UN rights chief deplores Egypt's use of 'lethal force' against migrants in Sinai
|Publisher||UN News Service|
|Publication Date||2 March 2010|
|Cite as||UN News Service, UN rights chief deplores Egypt's use of 'lethal force' against migrants in Sinai, 2 March 2010, available at: http://www.refworld.org/docid/4b960e5ac.html [accessed 23 January 2018]|
|Disclaimer||This is not a UNHCR publication. UNHCR is not responsible for, nor does it necessarily endorse, its content. Any views expressed are solely those of the author or publisher and do not necessarily reflect those of UNHCR, the United Nations or its Member States.|
With dozens of unarmed migrants attempting to enter Israel via the Sinai Desert having been killed since mid-2007 by Egyptian security forces, the top United Nations human rights official today called on the nation's Government to call an end to the "deplorable" use of "lethal force."
High Commissioner for Human Rights Navi Pillay underscored the need for an urgent independent inquiry into the killings of some 60 people - and the wounding and disappearance of dozens more - on the Egyptian side of its Sinai border with Israel since summer 2007, when the two countries agreed to bolster border controls.
"While migrants often lose their lives accidentally while traveling in over-crowded boats, or trying to cross remote land borders, I know of no other country where so many unarmed migrants and asylum-seekers appear to have been deliberately killed in this way by Government forces," she said.
"It is a deplorable state of affairs, and the sheer number of victims suggests that at least some Egyptian security officials have been operating a shoot-to-kill policy. It is unlikely that so many killings would occur otherwise. Sixty killings can hardly be an accident."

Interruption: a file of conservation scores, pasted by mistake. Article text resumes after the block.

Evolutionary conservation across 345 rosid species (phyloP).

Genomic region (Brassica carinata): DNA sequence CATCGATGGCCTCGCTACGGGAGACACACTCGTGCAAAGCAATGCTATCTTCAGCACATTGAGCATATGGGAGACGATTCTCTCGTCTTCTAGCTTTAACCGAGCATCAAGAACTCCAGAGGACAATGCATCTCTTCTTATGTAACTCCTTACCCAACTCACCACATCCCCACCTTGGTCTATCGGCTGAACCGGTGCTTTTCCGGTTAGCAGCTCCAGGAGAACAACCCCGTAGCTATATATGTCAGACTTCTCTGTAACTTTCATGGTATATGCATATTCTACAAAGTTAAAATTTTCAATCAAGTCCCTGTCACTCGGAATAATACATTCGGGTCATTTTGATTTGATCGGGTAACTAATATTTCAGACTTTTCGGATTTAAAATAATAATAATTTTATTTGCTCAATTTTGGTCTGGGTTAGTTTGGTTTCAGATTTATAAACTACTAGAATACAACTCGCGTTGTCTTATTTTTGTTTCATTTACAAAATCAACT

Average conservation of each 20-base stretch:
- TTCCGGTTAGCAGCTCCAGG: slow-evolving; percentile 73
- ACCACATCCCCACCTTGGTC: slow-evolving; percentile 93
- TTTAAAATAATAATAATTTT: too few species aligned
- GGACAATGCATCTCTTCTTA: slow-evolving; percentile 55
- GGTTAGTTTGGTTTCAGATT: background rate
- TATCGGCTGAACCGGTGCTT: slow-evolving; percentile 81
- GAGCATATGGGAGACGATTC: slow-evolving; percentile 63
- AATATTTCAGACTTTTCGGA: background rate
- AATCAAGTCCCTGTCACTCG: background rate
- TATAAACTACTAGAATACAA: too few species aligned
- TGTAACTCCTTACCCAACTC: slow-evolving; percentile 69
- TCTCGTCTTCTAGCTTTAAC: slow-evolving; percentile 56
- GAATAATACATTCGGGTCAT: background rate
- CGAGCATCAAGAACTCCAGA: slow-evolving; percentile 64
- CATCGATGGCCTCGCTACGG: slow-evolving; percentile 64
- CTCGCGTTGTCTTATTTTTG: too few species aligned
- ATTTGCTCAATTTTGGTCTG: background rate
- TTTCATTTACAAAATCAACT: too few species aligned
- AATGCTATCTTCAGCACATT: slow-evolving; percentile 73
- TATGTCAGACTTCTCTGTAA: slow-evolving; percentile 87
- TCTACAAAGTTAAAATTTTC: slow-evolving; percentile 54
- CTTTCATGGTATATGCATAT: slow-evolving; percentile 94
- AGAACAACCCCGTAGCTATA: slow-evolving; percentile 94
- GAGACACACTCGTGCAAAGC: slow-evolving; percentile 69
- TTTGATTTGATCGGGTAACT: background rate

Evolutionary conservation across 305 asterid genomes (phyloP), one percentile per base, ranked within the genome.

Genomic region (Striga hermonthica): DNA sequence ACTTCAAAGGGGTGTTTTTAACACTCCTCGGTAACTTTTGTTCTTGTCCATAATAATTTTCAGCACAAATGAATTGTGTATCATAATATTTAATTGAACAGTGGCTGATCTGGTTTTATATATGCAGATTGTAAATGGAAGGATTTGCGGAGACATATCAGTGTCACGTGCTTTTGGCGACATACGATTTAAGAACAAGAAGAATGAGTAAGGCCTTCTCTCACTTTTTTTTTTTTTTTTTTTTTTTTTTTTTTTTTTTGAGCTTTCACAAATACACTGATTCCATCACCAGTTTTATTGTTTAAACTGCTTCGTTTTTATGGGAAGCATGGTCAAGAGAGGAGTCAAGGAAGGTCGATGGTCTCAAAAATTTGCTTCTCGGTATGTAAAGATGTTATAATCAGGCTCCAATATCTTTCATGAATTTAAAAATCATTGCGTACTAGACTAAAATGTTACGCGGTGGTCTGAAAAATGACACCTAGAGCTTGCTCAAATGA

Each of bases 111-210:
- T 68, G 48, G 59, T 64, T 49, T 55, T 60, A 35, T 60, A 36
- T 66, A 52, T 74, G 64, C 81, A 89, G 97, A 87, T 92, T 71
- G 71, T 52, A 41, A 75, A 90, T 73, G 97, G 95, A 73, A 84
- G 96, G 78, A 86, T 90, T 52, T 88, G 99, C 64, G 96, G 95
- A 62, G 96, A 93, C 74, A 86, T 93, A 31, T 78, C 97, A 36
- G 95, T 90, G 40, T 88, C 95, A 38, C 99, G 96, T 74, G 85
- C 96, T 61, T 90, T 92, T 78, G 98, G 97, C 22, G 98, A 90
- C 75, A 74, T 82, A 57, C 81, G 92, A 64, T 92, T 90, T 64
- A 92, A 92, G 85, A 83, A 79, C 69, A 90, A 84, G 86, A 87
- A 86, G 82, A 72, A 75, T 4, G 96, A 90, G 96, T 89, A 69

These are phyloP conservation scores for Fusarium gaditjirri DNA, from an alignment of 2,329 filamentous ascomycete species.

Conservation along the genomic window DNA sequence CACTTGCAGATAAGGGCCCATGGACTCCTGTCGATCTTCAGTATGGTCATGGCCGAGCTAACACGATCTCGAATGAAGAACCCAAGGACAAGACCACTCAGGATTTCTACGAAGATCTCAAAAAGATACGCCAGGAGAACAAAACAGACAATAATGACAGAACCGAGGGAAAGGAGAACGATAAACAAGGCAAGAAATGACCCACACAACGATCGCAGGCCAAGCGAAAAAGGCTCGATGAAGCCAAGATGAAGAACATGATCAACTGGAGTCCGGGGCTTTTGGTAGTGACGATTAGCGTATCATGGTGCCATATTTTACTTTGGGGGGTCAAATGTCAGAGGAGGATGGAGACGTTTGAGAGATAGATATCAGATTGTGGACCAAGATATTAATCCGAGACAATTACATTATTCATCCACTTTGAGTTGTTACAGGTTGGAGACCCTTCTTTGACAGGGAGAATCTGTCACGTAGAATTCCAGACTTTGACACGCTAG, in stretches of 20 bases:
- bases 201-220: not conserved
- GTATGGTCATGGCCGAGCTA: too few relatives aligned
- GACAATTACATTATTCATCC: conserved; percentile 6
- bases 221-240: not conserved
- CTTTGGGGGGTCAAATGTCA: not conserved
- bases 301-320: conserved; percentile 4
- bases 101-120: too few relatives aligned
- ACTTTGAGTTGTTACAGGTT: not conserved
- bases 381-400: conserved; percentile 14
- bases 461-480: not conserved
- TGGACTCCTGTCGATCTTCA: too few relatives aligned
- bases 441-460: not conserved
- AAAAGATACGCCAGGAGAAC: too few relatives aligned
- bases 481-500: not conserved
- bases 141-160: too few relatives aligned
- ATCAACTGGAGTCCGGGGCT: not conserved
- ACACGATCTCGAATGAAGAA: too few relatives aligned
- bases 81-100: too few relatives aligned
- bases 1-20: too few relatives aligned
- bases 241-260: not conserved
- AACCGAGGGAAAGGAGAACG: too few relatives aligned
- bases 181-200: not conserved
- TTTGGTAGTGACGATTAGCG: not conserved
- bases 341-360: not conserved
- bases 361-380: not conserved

The latest victim was killed over the weekend, the ninth reported fatal shooting of a foreign migrant in the Sinai during the opening months of 2010.
The vast majority of those killed are from sub-Saharan Africa, in particular from Eritrea, Sudan and Ethiopia.
At least 33 people lost their lives in the Sinai between July 2007 and October 2008, and after a six-month lull in killings, nearly 20 more people seeking to start new lives - including women and at least one child - in Israel are believed to have been shot killed between May and December 2009.
"The fact that these shootings stopped for six months and then resumed strongly suggests that the killings follow a pattern that does not appear to be random," Ms. Pillay said.
She underlined that the Egyptian Government must issue an immediate order to its security forces to ensure that the use of weapons complies with international standards and must also launch an independent and credible investigation into the killings.
"There needs to be clarity about what has occurred, what policies have been applied to migrants trying to cross this border, and what specific orders have been given to security forces patrolling the area," the High Commissioner stressed.
She expressed concern over the alleged violations of the right to life as enshrined in the International Covenant on Civil and Political Rights (ICCPR), which Egypt has ratified.
"The fact that this is a very sensitive border and a restricted military zone is no excuse," Ms. Pillay said. "Security forces are only permitted to use lethal force when it is strictly unavoidable in order to protect life."
Also today, the High Commissioner signed an agreement with Secretary-General Kamlesh Sharma of the 54-member Commonwealth Secretariat to enhance international, regional and national cooperation.
Today's Joint Declaration, an update to their 1998 Memorandum of Understanding, underscores their commitment to boost collaboration in human rights in line with the so-called Paris Principles, a set of internationally-accepted performance standards regulating the various aspects of work of both the Commonwealth and the Office of the High Commissioner for Human Rights (OHCHR).